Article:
Why A Goat Farmer Ranks Business Schools

There it is: lead generation. On BestCollegeReviews, Sparacio and Prato lay out, in a preemptive defense of their rankings, the basic revenue model for their lead gen business. “There is a lot of corruption in the world of online rankings and we want to be forthright about how our business model works,” text on the site says. “Best College Reviews has partnerships with over 400 colleges and universities and those schools pay us when a student requests information.

“However, these partnerships do not, and never have, influenced our rankings. We regularly get requests from schools to be added or moved up in our rankings and we always refuse.”


Lead gen falls under the umbrella of content marketing, the new-school practice of seeding the internet with material that snags viewers’ attention and guides them to particular websites. With lead gen sites such as SuperScholar and BestCollegeReviews, every time a visitor links to a featured school’s dedicated page and provides contact information, that’s a “lead” the school pays for. SeaWaves, in an announcement about the birth of  a new website, TopCollegesOnline, describes it as a service to prospective students, and as a venue allowing the company to “focus on lead generation opportunities in the profitable higher education industry.”

Kenan-Flagler, of course, sits on the high hallowed ground of that industry, in an extremely competitive business-education environment. Its MBA@UNC program is only three years old, but it’s become popular and is one of three online MBA programs at a Top 20 U.S. school, besides Carnegie Mellon and Indiana. According to IRS filings, revenue from Kenan-Flagler’s online education reached $2.85 million in 2012 from $920,000 in 2011, the year its online MBA program started. The number of online MBA@UNC students, now paying $97,000 each for the degree, has grown to 450 from the first cohort of 19 who started in 2011, with students currently coming from 35 countries.


What’s a first class, legitimate academic player doing in a place like this, with such for-profit scrappers as Phoenix, Walden, and Capella? Phoenix, Capella and Walden – the latter two making frequent appearances, with lead gen links, on Sparacio sites – are highlighted in a 2012 Senate Education Committee report profiling 30 for-profit education companies. The report notes that Capella, in 2009, spent nearly three times as much money on marketing than on student instruction, as did University of Phoenix owner Apollo Group, while Walden spent 41% more on marketing than on instruction.

“For-profit colleges gather contact information of prospective students, or ‘leads,’ by paying third-party companies known as ‘lead generators’ that specialize in gathering and selling the information,” the report says. “Among the 62 lead generators used by companies analyzed, the cost per lead ranged between $10 and $150. Lead generators advertise themselves . . . as a free, safe, and reliable way to get information about college.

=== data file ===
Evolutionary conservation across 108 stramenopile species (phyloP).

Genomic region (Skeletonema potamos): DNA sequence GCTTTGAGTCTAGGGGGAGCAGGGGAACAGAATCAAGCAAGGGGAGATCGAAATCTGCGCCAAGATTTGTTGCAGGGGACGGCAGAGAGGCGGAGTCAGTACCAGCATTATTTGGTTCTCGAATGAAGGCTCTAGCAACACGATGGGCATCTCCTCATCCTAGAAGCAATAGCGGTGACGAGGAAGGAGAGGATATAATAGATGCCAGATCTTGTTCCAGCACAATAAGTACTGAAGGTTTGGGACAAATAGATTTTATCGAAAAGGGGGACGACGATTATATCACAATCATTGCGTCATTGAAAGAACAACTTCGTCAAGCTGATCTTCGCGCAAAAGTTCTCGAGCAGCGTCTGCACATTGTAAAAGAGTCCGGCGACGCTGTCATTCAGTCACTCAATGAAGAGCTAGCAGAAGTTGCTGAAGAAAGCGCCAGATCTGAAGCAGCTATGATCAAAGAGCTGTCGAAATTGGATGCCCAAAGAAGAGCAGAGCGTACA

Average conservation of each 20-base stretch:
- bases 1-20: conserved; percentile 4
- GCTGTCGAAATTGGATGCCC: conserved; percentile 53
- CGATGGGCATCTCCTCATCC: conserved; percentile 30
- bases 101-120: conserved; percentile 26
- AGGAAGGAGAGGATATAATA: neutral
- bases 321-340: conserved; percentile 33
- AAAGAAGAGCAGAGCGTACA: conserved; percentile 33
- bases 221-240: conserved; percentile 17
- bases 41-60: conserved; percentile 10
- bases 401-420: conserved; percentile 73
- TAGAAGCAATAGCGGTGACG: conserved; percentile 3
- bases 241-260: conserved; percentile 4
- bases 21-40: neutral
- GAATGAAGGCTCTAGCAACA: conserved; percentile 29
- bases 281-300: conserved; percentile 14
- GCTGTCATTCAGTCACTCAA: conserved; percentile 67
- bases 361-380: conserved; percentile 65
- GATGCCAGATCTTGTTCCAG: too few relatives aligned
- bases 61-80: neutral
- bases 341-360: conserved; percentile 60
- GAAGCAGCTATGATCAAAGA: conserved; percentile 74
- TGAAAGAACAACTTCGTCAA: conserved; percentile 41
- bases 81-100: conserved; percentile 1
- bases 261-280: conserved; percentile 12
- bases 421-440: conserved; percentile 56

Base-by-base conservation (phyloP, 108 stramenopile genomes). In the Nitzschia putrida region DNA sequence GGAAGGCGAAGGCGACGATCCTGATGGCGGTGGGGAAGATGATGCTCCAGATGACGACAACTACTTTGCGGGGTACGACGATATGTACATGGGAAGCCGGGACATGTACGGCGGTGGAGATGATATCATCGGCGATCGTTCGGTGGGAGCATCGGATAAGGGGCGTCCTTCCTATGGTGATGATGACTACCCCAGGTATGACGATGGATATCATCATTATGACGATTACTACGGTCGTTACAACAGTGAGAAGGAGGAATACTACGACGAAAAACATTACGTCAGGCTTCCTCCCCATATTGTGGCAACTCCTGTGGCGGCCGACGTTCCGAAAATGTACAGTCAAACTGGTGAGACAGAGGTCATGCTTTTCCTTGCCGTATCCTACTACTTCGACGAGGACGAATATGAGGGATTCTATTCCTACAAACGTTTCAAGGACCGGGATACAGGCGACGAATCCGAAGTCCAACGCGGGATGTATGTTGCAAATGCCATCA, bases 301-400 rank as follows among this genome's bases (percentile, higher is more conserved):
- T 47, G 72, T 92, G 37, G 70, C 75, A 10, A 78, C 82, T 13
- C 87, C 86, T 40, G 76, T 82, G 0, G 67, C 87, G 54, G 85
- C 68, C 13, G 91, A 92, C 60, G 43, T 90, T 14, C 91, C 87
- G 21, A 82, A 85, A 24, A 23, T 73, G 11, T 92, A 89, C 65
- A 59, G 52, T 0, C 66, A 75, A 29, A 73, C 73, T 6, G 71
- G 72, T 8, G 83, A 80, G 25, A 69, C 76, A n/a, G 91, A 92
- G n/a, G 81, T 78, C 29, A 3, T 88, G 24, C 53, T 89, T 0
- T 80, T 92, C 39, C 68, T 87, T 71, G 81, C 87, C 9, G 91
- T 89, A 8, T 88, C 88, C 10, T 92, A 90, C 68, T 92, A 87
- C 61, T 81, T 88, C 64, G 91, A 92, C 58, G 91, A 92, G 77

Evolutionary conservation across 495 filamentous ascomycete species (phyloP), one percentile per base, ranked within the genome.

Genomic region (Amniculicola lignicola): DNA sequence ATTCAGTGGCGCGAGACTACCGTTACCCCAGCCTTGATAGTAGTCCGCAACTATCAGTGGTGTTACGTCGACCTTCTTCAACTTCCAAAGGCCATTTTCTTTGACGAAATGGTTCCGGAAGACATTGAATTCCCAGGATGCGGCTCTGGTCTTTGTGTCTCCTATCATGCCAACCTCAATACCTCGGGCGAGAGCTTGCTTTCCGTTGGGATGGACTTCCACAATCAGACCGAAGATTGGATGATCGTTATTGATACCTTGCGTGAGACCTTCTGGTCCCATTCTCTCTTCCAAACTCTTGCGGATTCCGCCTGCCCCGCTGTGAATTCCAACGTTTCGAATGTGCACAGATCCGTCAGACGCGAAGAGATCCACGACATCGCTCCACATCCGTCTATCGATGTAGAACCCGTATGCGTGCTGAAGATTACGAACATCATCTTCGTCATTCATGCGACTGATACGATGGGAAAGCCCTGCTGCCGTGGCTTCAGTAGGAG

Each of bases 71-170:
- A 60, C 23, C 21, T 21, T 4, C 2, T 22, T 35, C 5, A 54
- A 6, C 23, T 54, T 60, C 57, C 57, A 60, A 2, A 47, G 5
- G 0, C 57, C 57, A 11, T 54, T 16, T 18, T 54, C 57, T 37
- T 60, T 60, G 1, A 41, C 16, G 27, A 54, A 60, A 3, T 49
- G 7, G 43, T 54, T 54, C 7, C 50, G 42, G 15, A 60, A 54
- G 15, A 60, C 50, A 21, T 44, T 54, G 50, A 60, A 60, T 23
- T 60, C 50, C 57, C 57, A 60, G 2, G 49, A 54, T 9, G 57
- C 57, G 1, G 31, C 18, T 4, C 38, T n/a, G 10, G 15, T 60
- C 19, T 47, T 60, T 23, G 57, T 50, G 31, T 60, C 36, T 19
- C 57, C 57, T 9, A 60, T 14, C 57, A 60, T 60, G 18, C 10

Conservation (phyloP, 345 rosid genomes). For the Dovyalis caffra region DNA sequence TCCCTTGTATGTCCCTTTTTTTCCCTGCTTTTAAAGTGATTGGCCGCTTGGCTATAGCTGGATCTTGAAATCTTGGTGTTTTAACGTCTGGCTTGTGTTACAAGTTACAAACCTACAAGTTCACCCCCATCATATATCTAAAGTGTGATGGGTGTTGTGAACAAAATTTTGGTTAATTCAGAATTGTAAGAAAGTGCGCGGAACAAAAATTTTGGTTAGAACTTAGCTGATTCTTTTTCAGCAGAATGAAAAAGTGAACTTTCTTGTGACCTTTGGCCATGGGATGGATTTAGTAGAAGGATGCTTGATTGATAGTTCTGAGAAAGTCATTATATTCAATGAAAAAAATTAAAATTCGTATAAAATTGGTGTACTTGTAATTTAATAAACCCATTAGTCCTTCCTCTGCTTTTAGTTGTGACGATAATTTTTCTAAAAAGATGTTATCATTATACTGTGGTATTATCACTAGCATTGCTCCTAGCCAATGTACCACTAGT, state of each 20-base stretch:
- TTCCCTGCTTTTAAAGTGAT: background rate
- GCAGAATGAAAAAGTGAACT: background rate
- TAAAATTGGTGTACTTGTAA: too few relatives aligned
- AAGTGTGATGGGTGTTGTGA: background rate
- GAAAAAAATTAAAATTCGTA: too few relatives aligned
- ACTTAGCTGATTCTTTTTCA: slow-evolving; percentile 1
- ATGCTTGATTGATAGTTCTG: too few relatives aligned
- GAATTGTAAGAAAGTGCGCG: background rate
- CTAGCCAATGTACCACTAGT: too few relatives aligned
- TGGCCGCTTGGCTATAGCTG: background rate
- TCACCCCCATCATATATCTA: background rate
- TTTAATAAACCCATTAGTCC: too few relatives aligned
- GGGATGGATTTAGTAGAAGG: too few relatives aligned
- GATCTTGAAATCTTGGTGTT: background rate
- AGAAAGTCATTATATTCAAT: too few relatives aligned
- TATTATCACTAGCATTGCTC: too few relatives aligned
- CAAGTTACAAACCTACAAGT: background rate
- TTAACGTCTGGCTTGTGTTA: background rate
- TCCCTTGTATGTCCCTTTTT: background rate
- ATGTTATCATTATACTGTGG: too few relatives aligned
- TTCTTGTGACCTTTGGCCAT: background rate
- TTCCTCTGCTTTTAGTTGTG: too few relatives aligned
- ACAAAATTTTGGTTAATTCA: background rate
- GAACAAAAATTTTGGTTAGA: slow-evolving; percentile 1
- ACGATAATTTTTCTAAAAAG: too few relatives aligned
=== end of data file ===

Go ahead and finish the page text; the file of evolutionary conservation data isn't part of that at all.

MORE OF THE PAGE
“But lead generator sites generally direct students only to schools and programs that pay them. Lead-generation companies have a history of engaging in online marketing using aggressive and misleading methods. These marketing efforts continue to be a serious cause for concern.”

Micah Sparacio's farm animals enjoy life in rural Tennessee. - sparacio.org

Micah Sparacio’s farm animals enjoy life in rural Tennessee. – micah.sparacio.org

The National Association for College Admission Counseling warns, “Lead generation companies have capitalized on the interest in online education, offering a questionable ranking of the ‘top’ online schools or simply providing enrollment information about online colleges,” the association says. “A rankings methodology is the backbone of any rankings list. Don’t be fooled by vague descriptions of where the data comes from.”

Let’s do a little math to come up with a hypothetical lead gen income for Sparacio. Even if he’s making only $10 per lead and hits his 300-leads-per-month target, that’s $36,000 per year. If he ratchets up his game and hits his 900-lead mark, that’s $108,000 per year.

State of Tennessee records show Sparacio and his wife Stephanie, a licensed social worker, own their home, market appraised at $232,000, bought in 2011 for $27,000. The records show the couple also owns a nearby woodland of unspecified size appraised at $468,000, bought in 2012 for $270,000, and Sparacio owns through his company Mountain Enterprises LLC a two-acre plot with a 7,500-square-foot prefab building on it near Tracy City, appraised at $75,000, bought for that amount in 2013, plus a 1 1/2 acre lot close by appraised at $11,000, bought for $13,500 in 2013. Sparacio and his wife, according to New Jersey state records, also own a one bedroom condo assessed at $110,000 two blocks from the beach in Sea Isle City, home of SeaWaves’ Jersey Shore office, and Prato.

Prato and his wife Maureen, in Sea Isle City in the late ’90s, opened “Bagelritaville,” a restaurant apparently no longer operating. Around the corner from that location, the couple now own a rather grand, three-story, 3,300-square-foot house assessed at $1.2 million, on a sixth of an acre a block from Sea Isle’s beach boardwalk.

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